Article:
Many of the saddles themselves have been tested independently and been proven to handle the same types of weights as the ropes and carabiners. You will use a lineman rope to keep you attached to the tree at all times, even when climbing and transferring to a platform, with some even using it as a back up to their tether when hunting.
In hunting situations you will likely be using a platform or ring of steps to place your feet and these will have weight ratings comparable to any type of tree stand you would use, in the
ball park of a 300lb capacity. Lastly, can you fall out of a saddle? I guess anything is technically possible but I had to try my hardest to even go completely horizontal, let alone upside down in my saddle, so it's not something I would be remotely concerned about. For some further piece of mind, here is a little piece of humor that addresses any further worries:
Are Hunting Saddles Comfortable?
So they're safe, but are they really comfortable? This is one of those questions I get as often as the safety concerns and it's one of those things where you truly need to see for yourself to be a believer.
Let's face it, they look awful to sit in, but the reality is they're way more comfortable than any hang-on I've ever sat in and nearly as comfortable as my bulky summit climber. The saddles are actually designed to take all your weight in your rear end, not your legs or back. In fact, the leg straps in my saddle don't even tighten, nor do they need to.
You will need to spend some time tweaking your set up to your liking but once you find that sweet spot, you'll never look back. There are so many different positions to sit in that its easy to mix it up and find a position that you prefer, here are a few of the common ones:
Leaning and Sitting
Standing and Side Sitting (perfect for naps)
So What About Shooting?
One of the biggest benefits of hunting out of a saddle is that a deer could approach you from any direction and you would have little difficulty getting into position for the shot. It also forces you to bend at the waist, which helps in maintaining good form from an elevated position. Although typically seen in bow hunting, the saddle can and has been used by many when hunting with a firearm.
With a hunting saddle, you usually face the tree while hunting which on a clock would be represented by 12:00. You will typically set up in a way that 7:00-2:00 is your ideal shot and the shot you would expect to take in that situation.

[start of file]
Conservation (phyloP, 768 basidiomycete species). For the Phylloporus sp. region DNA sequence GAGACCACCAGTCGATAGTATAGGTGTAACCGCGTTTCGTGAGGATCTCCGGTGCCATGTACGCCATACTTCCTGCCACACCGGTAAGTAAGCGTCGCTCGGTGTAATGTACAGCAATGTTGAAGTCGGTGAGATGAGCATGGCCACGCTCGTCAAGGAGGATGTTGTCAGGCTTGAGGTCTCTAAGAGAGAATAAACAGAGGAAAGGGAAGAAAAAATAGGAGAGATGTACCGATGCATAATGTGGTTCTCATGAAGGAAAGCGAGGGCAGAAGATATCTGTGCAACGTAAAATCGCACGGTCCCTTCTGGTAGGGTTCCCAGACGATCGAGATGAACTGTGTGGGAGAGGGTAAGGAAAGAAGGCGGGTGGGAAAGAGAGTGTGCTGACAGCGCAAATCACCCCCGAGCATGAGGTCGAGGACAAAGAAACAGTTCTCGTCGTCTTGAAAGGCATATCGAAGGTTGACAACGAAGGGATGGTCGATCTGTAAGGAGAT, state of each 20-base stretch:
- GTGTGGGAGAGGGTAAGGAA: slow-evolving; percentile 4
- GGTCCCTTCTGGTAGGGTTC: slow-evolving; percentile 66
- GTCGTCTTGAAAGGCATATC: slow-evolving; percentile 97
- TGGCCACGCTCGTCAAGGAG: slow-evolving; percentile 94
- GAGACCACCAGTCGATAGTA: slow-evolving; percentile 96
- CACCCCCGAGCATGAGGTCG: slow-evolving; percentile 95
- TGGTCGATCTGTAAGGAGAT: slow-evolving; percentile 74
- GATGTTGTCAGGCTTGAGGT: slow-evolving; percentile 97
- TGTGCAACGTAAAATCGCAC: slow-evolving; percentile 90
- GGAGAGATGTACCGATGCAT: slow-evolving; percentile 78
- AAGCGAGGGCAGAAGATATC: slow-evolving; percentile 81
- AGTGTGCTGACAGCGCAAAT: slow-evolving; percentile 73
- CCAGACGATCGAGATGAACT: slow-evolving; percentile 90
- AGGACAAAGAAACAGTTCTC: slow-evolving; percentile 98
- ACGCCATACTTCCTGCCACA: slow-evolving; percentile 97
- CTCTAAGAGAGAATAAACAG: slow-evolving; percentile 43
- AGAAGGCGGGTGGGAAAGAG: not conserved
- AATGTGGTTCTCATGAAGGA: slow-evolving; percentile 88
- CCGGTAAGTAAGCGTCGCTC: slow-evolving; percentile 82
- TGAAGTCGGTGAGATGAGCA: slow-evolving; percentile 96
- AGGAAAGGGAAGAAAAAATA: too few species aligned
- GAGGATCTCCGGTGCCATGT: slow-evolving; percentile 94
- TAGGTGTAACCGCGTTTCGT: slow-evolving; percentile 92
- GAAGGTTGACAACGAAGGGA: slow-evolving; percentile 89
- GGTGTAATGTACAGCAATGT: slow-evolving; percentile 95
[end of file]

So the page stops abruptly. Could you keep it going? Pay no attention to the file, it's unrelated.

For me, I like to put the trail, scrape, or funnel at the 12:00 position so the tree is between me and my target, concealing much of my movement. This position would be known as your strong side shot, which is to the left for a right handed shooter.
5:00-7:00 is directly away from the tree and still very easy to reach, it is known as a drop shot.
The 2:00-4:00 shot (for right handers) is considered the weak side shot and can be achieved 3 different ways. You can either swing the whole way around to your left or pass the bow under the tether and turn to your right, which is a little bit more difficult. My favorite option for this shot is to pass my right arm under the tether and stand so that the tether is over my shoulder and I'm standing with my back to the tree. By doing this I'm effectively using my platform as a traditional hang-on stand and have turned my weak side shot into a strong shot.
To demonstrate how easy it is to cover a wide range of shot angles, here is a quick video of me swinging from the 2:00 strong shot position counter clock-ways all the way over to the weak side 4:00 position in a matter of 10 seconds.
So as you can see, the hunting saddle is a very efficient hunting tool to add an element of mobility and versatility to any hunting style. It will make those long walks on public land much easier with reduction in weight and will open up areas that you simply couldn't hunt before with traditional tree stand options.
It is not an end all be all as I still plan on using my climber stand for some situations that don't require long walks and have good trees to climb, but the saddle will be my primary hunting method moving forward. So if you're given the opportunity to try one out, be sure to open your mind and do it!! You just might be surprised and find yourself in a saddle to this fall!
If you're interested in learning more about saddle hunting, be sure to check out our article, Saddle Hunting for Beginners, to learn the basics of a saddle hunting setup and everything you need to get started!!